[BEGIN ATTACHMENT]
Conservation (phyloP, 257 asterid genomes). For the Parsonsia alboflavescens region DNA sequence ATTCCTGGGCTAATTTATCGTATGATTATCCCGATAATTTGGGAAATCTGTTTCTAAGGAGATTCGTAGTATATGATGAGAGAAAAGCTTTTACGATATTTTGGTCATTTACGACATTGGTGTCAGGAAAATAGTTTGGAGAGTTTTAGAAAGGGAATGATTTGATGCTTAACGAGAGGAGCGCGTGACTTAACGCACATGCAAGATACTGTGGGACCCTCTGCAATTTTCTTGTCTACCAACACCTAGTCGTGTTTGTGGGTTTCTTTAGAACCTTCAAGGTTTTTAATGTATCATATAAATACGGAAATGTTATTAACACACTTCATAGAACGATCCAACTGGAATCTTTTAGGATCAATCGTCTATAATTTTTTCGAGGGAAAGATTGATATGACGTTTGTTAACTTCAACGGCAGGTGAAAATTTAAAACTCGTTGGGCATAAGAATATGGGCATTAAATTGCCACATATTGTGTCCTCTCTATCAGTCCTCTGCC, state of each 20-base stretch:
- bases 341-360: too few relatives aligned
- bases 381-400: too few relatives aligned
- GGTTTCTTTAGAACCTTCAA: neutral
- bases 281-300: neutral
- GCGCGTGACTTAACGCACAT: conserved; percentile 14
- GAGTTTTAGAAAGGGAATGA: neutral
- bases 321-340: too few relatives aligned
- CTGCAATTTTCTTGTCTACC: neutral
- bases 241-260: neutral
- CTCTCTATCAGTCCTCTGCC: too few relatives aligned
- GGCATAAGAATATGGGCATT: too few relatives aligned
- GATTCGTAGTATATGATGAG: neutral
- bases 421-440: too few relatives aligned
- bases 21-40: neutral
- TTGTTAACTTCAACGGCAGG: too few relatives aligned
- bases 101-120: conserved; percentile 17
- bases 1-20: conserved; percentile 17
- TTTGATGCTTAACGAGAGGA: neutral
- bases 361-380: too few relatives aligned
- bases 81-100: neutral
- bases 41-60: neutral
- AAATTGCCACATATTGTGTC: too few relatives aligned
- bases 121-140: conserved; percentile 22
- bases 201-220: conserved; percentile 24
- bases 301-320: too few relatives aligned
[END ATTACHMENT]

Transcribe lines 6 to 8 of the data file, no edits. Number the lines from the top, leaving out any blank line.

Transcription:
- GCGCGTGACTTAACGCACAT: conserved; percentile 14
- GAGTTTTAGAAAGGGAATGA: neutral
- bases 321-340: too few relatives aligned